Wouldn't it be good to be in Nik's shoes

HE was an 80s pop pin-up who's come to terms with his past and is still pushing his musical boundaries.

Jonathan Barnes

HE was an 80s pop pin-up who's come to terms with his past and is still pushing his musical boundaries. Nik Kershaw told Jonathan Barnes about his stress-free life and a new zest for playing live

DON'T fear, Nik Kershaw is not going through his “Travis Bickle” phase.

The latest promo shots of the 51-year-old show his greying hair cropped into a menacing Mohican, but he insists it's no salute to Robert De Niro's psychopathic anti-hero in Taxi Driver; he's not fantasising about “a real rain that will wash the scum off the streets”.


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“Travis Bickle? I'll take that as a compliment,” he laughs at the comparison. “I've actually had it cut since then, because people said I looked like Gary Glitter!”

These are strange, exciting times for Kershaw; million-selling megastar of the 80s, son of Suffolk.

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Just look at his touring schedule; one day he'll be reliving his salad days in a “shamelessly retrospective” 80s fest, trying to blow the likes of Rick Astley and Paul Young off stage; the next it's just him, a stool and an acoustic guitar. There's also the odd, full band shows, mainly for festivals in Europe, to fit in, not to mention a new career making orchestral “mood” music.

“They are very different experiences - for the audience and me,” he says.

More than 25 years after the Ipswich-raised singer-songwriter stormed the pop charts, Kershaw appears happier than ever. He's still writing songs, still playing the old favourites he's learned to love again, and is gigging more than he has done in years. And, unlike some of the years at the height of his fame, he is loving every minute. Middle age is being good to him.

“I've got no A&R man, no deadlines, no media schedule - and it's brilliant,” he says.

It's several years since Kershaw did a U-turn on his pledge never to do 80s retro shows, and now he's a regular fixture at the Here and Now showcases, performing a short, stellar set of Wouldn't It Be Good?, I Won't Let The Sun Go Down On Me, Wide Boy and The Riddle to delirious 40-somethings garishly dancing their way down memory lane.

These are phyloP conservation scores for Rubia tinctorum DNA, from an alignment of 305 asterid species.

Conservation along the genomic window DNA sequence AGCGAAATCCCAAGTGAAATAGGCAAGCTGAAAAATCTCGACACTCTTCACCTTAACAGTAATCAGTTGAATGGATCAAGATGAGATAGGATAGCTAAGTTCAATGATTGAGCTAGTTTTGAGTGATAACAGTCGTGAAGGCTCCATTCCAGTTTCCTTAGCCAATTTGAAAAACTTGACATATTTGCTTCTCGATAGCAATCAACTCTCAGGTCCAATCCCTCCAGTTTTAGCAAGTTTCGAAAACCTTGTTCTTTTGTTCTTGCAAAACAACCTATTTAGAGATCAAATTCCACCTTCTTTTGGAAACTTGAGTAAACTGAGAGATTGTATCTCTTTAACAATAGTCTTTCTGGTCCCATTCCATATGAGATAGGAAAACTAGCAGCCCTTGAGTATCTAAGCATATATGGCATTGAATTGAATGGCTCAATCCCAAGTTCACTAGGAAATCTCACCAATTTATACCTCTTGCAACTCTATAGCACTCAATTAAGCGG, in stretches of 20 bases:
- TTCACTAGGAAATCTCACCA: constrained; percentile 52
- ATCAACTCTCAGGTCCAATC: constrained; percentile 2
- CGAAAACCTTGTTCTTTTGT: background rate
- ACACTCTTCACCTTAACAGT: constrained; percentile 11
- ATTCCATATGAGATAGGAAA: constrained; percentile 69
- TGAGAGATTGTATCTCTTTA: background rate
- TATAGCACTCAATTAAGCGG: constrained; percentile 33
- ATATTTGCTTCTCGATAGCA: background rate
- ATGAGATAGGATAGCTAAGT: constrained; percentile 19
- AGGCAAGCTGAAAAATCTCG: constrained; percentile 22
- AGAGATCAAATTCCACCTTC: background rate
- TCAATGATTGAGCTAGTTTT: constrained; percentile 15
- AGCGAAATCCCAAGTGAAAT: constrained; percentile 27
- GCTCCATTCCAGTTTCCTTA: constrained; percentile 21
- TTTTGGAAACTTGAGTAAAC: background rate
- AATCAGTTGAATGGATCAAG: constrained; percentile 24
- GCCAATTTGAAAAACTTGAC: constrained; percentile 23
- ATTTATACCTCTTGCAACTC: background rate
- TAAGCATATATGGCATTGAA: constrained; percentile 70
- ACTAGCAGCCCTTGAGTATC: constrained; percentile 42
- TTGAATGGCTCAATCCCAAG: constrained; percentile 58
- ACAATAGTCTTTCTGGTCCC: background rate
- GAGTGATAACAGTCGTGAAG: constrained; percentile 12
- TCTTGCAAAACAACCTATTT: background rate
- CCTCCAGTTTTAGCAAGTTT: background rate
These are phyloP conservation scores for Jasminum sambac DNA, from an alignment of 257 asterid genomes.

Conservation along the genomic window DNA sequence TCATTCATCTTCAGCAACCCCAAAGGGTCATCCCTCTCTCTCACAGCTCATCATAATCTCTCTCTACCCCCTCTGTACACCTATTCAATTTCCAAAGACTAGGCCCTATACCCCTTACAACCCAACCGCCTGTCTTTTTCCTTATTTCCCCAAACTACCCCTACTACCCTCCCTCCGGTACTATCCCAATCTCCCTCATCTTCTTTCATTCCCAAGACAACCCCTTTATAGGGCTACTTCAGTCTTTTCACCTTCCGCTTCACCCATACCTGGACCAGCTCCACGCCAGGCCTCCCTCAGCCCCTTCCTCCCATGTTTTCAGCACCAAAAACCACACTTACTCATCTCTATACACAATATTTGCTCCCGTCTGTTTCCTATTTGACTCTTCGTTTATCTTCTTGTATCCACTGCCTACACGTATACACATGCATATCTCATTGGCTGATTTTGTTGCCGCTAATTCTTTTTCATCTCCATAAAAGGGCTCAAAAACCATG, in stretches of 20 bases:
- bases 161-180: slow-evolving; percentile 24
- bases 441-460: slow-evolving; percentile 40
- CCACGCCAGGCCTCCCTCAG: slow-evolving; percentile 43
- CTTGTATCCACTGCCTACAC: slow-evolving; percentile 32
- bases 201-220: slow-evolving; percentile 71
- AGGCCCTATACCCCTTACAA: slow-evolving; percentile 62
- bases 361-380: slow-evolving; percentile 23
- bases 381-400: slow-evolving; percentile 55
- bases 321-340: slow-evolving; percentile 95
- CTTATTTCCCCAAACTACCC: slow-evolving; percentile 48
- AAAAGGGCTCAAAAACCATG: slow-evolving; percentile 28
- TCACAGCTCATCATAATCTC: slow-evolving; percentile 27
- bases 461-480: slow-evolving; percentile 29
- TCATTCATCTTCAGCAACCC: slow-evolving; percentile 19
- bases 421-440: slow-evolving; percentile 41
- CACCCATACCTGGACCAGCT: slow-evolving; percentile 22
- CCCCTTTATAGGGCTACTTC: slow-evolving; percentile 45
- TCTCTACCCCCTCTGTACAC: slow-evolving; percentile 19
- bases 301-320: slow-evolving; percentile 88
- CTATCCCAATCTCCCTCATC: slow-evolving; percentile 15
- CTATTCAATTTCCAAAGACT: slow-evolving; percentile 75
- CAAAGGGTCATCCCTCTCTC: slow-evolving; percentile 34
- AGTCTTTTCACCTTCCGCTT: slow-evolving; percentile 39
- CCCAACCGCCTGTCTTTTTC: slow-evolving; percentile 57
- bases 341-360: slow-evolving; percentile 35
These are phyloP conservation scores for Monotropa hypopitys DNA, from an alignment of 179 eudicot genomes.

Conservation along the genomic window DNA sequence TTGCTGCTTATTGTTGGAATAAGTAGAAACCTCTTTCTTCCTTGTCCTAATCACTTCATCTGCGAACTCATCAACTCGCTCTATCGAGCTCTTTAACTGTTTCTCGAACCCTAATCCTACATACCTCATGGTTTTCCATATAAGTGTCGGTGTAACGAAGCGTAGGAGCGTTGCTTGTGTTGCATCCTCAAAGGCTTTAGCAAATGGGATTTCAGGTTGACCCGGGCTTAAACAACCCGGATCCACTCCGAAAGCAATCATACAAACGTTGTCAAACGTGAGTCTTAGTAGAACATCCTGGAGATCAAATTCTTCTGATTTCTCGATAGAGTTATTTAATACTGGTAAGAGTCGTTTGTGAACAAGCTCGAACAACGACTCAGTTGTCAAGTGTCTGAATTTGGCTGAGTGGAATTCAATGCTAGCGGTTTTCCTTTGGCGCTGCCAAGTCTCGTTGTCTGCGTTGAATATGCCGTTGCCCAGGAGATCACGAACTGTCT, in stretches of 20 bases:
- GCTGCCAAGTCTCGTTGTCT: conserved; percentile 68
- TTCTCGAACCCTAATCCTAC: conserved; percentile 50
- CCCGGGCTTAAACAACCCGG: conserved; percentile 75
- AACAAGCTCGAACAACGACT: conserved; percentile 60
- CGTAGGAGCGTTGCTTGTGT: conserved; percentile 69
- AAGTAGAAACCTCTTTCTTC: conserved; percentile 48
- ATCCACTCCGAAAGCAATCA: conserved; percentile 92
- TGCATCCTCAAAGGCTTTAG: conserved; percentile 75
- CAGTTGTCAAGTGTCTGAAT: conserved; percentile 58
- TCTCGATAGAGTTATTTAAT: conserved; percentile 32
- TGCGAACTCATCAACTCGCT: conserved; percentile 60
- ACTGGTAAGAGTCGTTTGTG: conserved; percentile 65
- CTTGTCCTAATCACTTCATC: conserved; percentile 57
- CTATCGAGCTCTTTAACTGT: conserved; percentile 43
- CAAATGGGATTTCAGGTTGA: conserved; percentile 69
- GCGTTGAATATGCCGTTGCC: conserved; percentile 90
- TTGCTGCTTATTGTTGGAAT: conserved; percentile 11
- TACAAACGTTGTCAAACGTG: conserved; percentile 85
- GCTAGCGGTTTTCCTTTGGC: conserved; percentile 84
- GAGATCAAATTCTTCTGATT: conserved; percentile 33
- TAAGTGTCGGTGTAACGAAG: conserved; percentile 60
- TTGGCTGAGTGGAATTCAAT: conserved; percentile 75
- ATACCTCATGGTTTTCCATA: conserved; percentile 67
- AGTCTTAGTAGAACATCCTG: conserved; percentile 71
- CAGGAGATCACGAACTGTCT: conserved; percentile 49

“There's a whole bunch of us from the 80s, the usual suspects, and it's brilliant. We're all a bit older, but no more mature. People know exactly what they're getting to get - and they get it, that's for sure.”

But it's away from the synthesiser and the glitterball where Kershaw really gets to show how good a musician he is; something that gets mentioned considerably less than the spiked mullet and the fingerless gloves.

“People had always asked me whether I would do solo acoustic shows, but I didn't really start until last year,” he says.

“It's a scary experience, but it's proved to be very rewarding. There's a bit of chat, some good humoured banter, it's all very informal. I was talking to a Danish journalist recently and he said to me 'what should we expect from a Nik Kershaw solo show?' And as I was answering him - 'a short fella, sitting on a stool singing songs' - I thought 'who on earth would pay to see that?' But people do. It's astonishing and I'm very grateful for it.”

Stripping down the songs to their basics has also allowed him to make peace with some of his best-known numbers. He was horrified, for example, when a song he saw as maudlin and Dylan-esque was turned into synth-pop behemoth I Won't Let The Sun Go Down by an over-zealous producer. Now he's taking them back.